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Do the Proverbs Promise Too Much?

June 27, 2021 Speaker: Jim Davis Series: Proverbs: The Way the World Works

Passage: Proverbs 3:1–3:12

If you are new to OGC, we are walking through some chosen passages in Proverbs this summer and today we are in Proverbs 3:1-12. This is a passage that deals with some very bold promises of God for his people. Some very famous promises that Christians throughout the millennia have held onto for hope in some of the most trying times of life. They promise straight paths in verse 6, good health in verse 8, and prosperity in verse 10. This can feel uncomfortable for a variety of reasons. Many of our lived experiences have been hard enough that we can’t help but wonder if these promises really are true. And if they are true, what are we doing wrong if we don’t seem to be experiencing those promises? Many of us are also aware of theological streams that bank on a form of Christianity where health, wealth, and prosperity are the chief end of man. 

When my wife Angela was 29, she was diagnosed with colon cancer the size of a soft ball. When she was in the middle of her chemo, I had coffee with a young man who I really do believe was well meaning, but he told me that Angela had cancer because we didn’t have enough faith and he went to this very passage to support this claim. It was hard for me to even pay attention because my chief desire at that moment was to fly across that table and hit him. I really don’t know many people with more faith and faithfulness than my wife. She has followed God across the world, sacrificed greatly for him, and there are few mornings she isn’t the first one up reading her Bible. When our kids were younger they named our sun room ‘Mama’s Bible Study’ because that was what they saw going on in that room. 

So, how are we to interpret this passage in light of our situation? Is it true that her lack of health was a sign of our lack of faith and that is why Angela was sick? Or, if we go to the opposite extreme, do we reduce these promises in Proverbs to mere probabilities. If you do these things, usually life will go better for you in these three areas? I think it’s somewhere in between. I have taken the title of this sermon from Bruce Waltke and called it Do The Proverbs Promise Too Much? So, I want to walk through this passage and see 1) What are the promises God has in this passage and 2) how we process life experiences that seem to contradict these promises.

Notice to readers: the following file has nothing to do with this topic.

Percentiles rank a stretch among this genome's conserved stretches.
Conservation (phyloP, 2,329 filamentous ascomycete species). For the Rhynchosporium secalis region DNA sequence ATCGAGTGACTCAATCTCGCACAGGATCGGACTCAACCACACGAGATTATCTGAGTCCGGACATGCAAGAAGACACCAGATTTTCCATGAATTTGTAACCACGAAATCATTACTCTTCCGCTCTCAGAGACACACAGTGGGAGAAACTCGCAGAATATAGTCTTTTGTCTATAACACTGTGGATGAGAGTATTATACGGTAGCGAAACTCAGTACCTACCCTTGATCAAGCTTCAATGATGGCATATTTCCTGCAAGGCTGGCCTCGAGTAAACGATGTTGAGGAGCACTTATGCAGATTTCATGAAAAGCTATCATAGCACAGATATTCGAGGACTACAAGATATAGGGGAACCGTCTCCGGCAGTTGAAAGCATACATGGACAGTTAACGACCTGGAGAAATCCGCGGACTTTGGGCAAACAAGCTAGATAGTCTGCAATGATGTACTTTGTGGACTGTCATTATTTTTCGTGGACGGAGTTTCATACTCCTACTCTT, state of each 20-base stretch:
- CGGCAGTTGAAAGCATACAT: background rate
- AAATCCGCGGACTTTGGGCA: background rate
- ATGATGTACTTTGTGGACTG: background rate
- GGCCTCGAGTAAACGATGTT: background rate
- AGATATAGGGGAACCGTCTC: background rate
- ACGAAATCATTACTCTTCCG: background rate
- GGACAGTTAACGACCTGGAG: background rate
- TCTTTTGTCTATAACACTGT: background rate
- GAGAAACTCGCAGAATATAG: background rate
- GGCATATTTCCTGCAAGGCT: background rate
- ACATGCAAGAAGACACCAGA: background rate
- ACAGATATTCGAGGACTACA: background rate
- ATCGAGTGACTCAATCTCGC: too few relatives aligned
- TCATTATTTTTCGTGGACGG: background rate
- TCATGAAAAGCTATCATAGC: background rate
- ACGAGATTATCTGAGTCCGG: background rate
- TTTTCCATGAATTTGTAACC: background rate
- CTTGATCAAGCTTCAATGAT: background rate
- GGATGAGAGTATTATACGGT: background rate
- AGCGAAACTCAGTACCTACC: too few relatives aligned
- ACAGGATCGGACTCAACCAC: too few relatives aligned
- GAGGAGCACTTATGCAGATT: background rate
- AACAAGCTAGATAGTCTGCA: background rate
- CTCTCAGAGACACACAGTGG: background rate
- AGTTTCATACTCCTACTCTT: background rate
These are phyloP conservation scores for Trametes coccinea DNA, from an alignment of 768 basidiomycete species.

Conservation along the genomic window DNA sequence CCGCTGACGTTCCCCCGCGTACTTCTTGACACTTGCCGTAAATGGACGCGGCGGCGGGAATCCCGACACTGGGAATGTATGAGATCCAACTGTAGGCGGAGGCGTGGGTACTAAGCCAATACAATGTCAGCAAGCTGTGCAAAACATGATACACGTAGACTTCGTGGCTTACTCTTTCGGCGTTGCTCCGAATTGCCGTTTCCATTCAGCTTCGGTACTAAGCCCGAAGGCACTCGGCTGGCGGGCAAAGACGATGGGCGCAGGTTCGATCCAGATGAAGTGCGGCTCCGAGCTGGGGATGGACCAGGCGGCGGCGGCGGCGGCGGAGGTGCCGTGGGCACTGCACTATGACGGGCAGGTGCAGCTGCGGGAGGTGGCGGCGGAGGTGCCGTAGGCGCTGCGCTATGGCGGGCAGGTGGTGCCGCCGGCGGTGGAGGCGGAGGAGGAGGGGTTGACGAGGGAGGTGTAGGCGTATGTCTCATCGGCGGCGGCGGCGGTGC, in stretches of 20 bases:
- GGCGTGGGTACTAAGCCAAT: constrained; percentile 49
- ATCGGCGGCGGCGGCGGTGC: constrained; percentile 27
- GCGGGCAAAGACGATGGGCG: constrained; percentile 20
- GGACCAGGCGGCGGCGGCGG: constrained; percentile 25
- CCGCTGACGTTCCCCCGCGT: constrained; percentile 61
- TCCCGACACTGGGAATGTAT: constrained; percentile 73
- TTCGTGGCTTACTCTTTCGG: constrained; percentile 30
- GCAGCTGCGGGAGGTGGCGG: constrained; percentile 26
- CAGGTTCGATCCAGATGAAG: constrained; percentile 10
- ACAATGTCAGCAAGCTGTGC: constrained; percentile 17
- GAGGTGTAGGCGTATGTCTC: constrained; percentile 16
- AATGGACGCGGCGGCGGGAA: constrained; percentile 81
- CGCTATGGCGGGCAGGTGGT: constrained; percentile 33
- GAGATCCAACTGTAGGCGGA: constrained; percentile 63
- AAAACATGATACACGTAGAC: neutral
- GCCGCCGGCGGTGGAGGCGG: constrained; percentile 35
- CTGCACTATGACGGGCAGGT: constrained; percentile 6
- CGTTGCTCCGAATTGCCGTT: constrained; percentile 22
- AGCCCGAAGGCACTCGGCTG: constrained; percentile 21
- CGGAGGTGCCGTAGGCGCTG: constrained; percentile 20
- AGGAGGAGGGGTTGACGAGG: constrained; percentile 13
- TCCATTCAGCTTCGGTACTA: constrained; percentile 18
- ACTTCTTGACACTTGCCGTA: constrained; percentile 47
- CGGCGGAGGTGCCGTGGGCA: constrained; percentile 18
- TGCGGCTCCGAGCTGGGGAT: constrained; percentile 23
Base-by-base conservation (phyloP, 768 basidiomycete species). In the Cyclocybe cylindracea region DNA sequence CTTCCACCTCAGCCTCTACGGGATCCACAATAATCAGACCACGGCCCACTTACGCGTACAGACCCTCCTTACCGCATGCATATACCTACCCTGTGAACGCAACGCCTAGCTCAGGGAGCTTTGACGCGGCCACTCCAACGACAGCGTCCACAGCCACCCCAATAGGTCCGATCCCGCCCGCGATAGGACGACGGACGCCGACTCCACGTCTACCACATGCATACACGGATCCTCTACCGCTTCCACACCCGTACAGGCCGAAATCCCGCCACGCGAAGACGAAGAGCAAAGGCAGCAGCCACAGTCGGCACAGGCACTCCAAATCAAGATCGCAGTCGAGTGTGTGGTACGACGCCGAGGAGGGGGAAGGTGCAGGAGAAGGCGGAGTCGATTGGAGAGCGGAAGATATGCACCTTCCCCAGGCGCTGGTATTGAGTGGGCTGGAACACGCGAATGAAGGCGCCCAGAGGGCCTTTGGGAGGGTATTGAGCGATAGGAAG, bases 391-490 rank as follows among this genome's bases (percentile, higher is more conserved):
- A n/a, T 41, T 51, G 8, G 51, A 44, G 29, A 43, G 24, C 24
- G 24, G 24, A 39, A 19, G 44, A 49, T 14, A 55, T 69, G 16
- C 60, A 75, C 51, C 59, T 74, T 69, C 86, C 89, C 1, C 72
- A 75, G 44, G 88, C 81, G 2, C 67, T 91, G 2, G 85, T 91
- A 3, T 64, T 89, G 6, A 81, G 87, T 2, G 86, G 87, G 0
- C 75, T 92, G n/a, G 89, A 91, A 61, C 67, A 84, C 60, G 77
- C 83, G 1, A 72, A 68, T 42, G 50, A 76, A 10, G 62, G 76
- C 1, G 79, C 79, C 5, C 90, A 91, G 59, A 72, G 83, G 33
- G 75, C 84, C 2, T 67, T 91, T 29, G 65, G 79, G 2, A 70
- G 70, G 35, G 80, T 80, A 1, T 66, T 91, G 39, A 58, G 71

What are the promises of God?

God has three promises in this passage that follow three things that we are to do. Some people call these the ‘if then’ passages. If you do this, then God will do this. The first one we see in verses five and six. A very well known promise. Trust in the Lord. 5 Trust in the LORD with all your heart, and do not lean on your own understanding. 6 In all your ways acknowledge him, and he will make straight your paths. 

Remember, Proverbs was written as an instructional tool for fathers to train young royal sons who were likely to rule in some way. This instruction, then, benefits and applies to all of us as well. The son has committed himself to the instruction of the father in chapter two and now the father is telling the son to trust the Lord to uphold him as he follows them. The father isn’t telling the son to trust in Karma. What comes around goes around. He isn’t telling the son to trust in good vibes and good thoughts. And he is clearly telling him NOT to trust in his own understanding of how things work. 

Our default mode is always going to be to lean on our own understanding. Actually, leaning on our own understanding is what got us into the mess we are in in the first place. John Piper says, “It was as if God was saying, “If you eat of that one [tree] you will be saying to me, “I’m smarter than you. I am more authoritative than you. I am wiser than you are. I think I can care for myself better than you care for me. You are not a very good Father. And so, I am going to reject you.” So, don’t eat from the tree, because you will be rejecting me and all my good gifts and all my wisdom and all my care. Instead, keep on submitting to my will. Keep on affirming my wisdom. Keep on being thankful for my generosity. Keep on trusting me as a Father and keep on eating from these [other] trees as a way of enjoying me.””

It’s not that we have no understanding, it’s that we have limited understanding. We don’t know all the possible outcomes and we don’t have enough wisdom and righteousness to make the perfect decision even one time. We need God for that. But, Instead of relying on the God who created this universe, who created an ethical system for us to thrive in, and who promises to deliver us from all that threatens to harm us, we still lean on our own understanding. 

God is saying through these verses, “Trust in me!” The reason we can hold to these promises is because God is the one backing them up. Trust in God, acknowledge him...that means knowing him personally...and he will make your ways straight. He will watch over you. Trust him not only in the big decisions in your life, but maybe even more importantly, in the thousands of little decisions you make each week. Trust in him and he will make your path straight. That means that things will go well for you. One commentator said, “God writes straight paths with crooked lines.” The lines of our lives will be crooked, but God here says he will make a straight path for us.